Results 1 
6 of
6
Quickselect and Dickman function
 Combinatorics, Probability and Computing
, 2000
"... We show that the limiting distribution of the number of comparisons used by Hoare's quickselect algorithm when given a random permutation of n elements for finding the mth smallest element, where m = o(n), is the Dickman function. The limiting distribution of the number of exchanges is also derived ..."
Abstract

Cited by 24 (1 self)
 Add to MetaCart
We show that the limiting distribution of the number of comparisons used by Hoare's quickselect algorithm when given a random permutation of n elements for finding the mth smallest element, where m = o(n), is the Dickman function. The limiting distribution of the number of exchanges is also derived. 1 Quickselect Quickselect is one of the simplest and e#cient algorithms in practice for finding specified order statistics in a given sequence. It was invented by Hoare [19] and uses the usual partitioning procedure of quicksort: choose first a partitioning key, say x; regroup the given sequence into two parts corresponding to elements whose values are less than and larger than x, respectively; then decide, according to the size of the smaller subgroup, which part to continue recursively or to stop if x is the desired order statistics; see Figure 1 for an illustration in terms of binary search trees. For more details, see Guibas [15] and Mahmoud [26]. This algorithm , although ine#cient in the worst case, has linear mean when given a sequence of n independent and identically distributed continuous random variables, or equivalently, when given a random permutation of n elements, where, here and throughout this paper, all n! permutations are equally likely. Let C n,m denote the number of comparisons used by quickselect for finding the mth smallest element in a random permutation, where the first partitioning stage uses n 1 comparisons. Knuth [23] was the first to show, by some di#erencing argument, that E(C n,m ) = 2 (n + 3 + (n + 1)H n (m + 2)Hm (n + 3 m)H n+1m ) , n, where Hm = 1#k#m k 1 . A more transparent asymptotic approximation is E(C n,m ) (#), (#) := 2 #), # Part of the work of this author was done while he was visiting School of C...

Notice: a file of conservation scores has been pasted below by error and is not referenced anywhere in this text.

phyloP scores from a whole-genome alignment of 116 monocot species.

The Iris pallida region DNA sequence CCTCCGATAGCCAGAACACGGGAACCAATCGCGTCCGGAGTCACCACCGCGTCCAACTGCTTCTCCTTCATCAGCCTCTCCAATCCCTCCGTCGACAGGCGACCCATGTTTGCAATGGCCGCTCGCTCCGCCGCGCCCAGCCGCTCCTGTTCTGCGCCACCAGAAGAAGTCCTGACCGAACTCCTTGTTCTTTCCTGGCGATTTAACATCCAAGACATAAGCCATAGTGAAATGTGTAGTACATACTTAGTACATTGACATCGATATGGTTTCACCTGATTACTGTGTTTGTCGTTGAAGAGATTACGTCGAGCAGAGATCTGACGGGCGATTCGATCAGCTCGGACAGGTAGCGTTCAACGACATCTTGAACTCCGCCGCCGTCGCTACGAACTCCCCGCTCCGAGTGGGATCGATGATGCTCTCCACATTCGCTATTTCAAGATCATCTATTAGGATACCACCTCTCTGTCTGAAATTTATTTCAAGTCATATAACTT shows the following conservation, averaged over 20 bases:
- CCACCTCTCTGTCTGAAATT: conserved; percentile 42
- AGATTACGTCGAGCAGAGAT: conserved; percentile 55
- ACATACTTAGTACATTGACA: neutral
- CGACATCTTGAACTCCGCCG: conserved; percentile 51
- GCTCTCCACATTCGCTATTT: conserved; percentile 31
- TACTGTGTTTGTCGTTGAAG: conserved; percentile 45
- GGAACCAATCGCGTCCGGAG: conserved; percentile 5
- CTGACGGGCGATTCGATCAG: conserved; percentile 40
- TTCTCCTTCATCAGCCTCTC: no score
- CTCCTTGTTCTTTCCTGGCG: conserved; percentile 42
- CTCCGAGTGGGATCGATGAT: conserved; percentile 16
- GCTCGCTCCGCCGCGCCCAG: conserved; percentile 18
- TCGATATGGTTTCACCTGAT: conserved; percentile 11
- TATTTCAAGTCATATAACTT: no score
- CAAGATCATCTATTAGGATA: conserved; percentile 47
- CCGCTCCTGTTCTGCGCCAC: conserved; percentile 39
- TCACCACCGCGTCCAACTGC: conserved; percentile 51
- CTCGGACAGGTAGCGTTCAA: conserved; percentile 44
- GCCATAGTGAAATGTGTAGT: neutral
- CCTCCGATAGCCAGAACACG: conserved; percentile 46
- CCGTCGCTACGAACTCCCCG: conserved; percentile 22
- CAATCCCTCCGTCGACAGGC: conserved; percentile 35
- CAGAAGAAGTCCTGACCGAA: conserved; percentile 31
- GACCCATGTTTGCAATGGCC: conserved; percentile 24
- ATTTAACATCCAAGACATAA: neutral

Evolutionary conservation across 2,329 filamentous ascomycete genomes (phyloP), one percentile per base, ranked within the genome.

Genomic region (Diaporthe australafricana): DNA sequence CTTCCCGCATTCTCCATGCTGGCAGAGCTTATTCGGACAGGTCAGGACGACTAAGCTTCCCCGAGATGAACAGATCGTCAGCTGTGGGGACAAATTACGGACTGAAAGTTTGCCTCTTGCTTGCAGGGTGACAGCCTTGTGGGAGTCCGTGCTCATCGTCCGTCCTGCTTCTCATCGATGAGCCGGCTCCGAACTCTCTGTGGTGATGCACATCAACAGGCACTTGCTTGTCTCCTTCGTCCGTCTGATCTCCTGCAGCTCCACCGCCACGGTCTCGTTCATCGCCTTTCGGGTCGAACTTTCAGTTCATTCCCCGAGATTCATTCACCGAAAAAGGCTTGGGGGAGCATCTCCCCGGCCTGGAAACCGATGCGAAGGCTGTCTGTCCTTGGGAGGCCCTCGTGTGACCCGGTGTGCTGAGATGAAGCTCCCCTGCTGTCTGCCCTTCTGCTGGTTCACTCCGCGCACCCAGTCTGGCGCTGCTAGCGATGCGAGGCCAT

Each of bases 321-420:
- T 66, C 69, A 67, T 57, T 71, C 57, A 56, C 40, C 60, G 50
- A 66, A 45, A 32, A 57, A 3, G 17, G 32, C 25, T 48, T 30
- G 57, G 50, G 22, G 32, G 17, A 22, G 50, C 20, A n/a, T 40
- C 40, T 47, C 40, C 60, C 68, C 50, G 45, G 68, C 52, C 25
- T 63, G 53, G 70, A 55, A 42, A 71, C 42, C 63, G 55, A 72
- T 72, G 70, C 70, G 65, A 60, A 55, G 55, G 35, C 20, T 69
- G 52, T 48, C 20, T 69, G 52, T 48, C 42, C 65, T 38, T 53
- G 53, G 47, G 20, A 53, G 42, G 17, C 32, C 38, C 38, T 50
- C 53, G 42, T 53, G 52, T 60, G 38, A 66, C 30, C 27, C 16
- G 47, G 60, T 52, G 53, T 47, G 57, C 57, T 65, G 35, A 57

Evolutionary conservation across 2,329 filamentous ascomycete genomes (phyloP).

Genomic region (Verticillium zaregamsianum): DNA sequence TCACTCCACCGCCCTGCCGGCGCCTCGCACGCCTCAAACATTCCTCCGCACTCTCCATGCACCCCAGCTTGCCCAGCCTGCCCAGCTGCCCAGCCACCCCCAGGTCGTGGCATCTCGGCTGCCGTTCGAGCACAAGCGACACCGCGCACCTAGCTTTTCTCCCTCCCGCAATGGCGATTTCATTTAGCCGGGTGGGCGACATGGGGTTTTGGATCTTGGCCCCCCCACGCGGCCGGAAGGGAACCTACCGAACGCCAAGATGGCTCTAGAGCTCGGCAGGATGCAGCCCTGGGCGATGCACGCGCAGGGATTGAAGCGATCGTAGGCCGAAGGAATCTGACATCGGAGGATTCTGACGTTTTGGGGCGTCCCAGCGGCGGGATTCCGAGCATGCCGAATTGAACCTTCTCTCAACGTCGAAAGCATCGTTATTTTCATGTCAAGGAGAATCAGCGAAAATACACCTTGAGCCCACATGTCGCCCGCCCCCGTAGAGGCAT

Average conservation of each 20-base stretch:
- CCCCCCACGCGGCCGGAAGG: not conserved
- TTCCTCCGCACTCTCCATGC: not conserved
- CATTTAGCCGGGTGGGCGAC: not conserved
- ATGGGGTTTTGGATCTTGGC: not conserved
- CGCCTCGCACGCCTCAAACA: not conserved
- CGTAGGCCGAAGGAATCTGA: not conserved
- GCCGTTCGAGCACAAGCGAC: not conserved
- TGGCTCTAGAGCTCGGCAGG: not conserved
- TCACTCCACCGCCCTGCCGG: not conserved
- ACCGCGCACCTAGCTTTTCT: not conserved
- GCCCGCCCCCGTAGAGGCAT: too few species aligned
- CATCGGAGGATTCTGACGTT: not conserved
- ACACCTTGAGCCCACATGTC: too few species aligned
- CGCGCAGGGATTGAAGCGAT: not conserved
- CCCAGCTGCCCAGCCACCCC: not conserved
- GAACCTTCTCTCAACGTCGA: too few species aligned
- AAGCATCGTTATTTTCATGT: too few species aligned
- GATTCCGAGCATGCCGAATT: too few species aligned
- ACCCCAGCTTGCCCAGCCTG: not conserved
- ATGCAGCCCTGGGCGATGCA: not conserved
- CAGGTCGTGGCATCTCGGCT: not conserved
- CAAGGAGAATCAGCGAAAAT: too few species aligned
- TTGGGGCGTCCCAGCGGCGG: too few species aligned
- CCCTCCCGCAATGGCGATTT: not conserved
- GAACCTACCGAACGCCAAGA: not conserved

Random matrix theory over finite fields
 Bull. Amer. Math. Soc. (N.S
"... Abstract. The first part of this paper surveys generating functions methods in the study of random matrices over finite fields, explaining how they arose from theoretical need. Then we describe a probabilistic picture of conjugacy classes of the finite classical groups. Connections are made with sym ..."
Abstract

Cited by 22 (6 self)
 Add to MetaCart
Abstract. The first part of this paper surveys generating functions methods in the study of random matrices over finite fields, explaining how they arose from theoretical need. Then we describe a probabilistic picture of conjugacy classes of the finite classical groups. Connections are made with symmetric function theory, Markov chains, RogersRamanujan type identities, potential theory, and various measures on partitions.
Order statistics for decomposable combinatorial structures
 Random Structures and Algorithms